Tips to Help Support Individuals Experiencing Violence

Give clear, supportive, nonjudgmental messages:

  • “I believe you.”
  • “You are not alone.”
  • “You did not cause or deserve the violence.”
  • “Violence is a choice.”
  • “Violence is NEVER okay or justifiable.”
  • “Your safety is always the most important issue.”
  • “You are not to blame for the violent person’s behaviour.”
  • “You cannot change the other person’s behavior; only they can make the choice to stop being violent.”
  • “Apologies and promises will not end the violence.”
  • “Violence is not a loss of control; it is a means of control.”

Help the person make a safety plan:

  • Talk with the person about planning for their safety.
  • Help them identify a wide range of choices for dealing with the violence.
  • Encourage and support them in making their own decisions.
  • Respect the decisions and choices that the person makes.

Find out about the resources in your community:

  • Look in the front pages of your local telephone book for emergency numbers for police, crisis or distress lines, shelters.
  • Prepare a list of names and numbers of the emergency resources in your community so you can give it to a person if you think they are experiencing violence.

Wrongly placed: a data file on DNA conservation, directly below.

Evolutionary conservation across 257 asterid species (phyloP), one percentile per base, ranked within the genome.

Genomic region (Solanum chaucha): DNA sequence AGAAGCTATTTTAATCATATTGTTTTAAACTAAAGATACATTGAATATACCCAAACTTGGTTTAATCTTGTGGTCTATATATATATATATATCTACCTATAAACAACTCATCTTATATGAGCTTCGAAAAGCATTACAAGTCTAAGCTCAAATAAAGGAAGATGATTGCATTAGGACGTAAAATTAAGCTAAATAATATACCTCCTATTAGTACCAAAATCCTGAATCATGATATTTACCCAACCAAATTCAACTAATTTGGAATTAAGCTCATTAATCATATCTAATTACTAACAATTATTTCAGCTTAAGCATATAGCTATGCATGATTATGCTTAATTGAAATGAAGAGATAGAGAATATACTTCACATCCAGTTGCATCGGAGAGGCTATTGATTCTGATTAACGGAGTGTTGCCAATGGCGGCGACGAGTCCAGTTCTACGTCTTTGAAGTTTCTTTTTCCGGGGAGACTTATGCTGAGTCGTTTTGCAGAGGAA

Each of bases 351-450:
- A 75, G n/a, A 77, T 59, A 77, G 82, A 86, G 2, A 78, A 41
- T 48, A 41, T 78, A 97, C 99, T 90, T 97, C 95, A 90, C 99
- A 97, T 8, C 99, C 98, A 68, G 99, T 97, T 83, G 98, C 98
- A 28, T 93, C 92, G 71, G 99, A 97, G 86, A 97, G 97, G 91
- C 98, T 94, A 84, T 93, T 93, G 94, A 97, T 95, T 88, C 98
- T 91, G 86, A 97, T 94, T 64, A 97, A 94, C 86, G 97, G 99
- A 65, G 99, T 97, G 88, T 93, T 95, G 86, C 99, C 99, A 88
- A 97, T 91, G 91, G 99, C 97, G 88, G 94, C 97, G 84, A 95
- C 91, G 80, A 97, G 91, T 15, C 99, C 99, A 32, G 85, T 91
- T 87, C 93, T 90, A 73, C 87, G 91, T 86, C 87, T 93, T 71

• Check Where to Get Help for a complete listing of helpful resources by region.

Just as there are many ways to help support a victim of violence, there are also things that you should NOT say or do as they could increase risk to the victim’s safety, or be perceived as hurtful, blaming the victim, or minimizing the violence that has occurred.


  • …tell the person what to do. For example, when to leave or when not to leave.
  • …tell the person to go back to the situation or relationship if they have chosen to leave.
  • …tell the person to try a little harder or ignore the violence.
  • …tell the person to go to couples counselling with a violent partner to “work things out.”
  • …try to rescue the person by looking for quick or easy solutions.
  • …suggest you try to talk to the violent person to straighten things out.
  • …tell the person they should put up with the violence for the sake of family members or other people.
  • …tell the violent person what the victim has disclosed to you.